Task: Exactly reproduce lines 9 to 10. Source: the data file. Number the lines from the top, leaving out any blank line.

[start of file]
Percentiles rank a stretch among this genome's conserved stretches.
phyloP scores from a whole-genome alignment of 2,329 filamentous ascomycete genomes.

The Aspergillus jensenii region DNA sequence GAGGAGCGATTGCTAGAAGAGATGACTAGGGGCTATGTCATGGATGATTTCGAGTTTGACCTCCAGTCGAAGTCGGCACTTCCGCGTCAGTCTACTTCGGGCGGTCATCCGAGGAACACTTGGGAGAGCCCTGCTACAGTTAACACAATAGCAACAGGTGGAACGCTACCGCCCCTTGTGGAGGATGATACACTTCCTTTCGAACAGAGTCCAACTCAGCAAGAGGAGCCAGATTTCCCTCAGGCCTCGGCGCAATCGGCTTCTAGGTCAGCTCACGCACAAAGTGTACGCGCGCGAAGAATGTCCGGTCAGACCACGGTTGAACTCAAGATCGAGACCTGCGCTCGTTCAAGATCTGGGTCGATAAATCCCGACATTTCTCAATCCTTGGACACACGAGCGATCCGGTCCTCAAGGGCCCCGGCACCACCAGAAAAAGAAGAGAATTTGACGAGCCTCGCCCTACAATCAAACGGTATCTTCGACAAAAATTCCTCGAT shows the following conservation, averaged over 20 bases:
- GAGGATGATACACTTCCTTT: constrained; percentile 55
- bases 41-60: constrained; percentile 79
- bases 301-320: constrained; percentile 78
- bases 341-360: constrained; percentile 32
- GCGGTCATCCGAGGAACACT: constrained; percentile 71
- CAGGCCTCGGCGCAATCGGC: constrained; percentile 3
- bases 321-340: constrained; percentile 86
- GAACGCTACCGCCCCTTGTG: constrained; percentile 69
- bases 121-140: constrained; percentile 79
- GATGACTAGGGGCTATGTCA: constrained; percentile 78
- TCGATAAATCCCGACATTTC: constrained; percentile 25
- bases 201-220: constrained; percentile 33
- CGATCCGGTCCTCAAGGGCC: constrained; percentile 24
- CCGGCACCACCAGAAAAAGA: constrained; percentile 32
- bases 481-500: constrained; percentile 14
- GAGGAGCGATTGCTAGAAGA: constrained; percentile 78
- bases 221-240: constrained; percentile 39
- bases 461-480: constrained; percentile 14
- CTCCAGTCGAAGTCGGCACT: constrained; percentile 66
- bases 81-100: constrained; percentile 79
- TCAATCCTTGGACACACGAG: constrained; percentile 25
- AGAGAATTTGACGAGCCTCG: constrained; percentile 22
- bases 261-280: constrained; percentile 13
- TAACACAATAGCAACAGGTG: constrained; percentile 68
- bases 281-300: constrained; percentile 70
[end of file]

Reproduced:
- CAGGCCTCGGCGCAATCGGC: constrained; percentile 3
- bases 321-340: constrained; percentile 86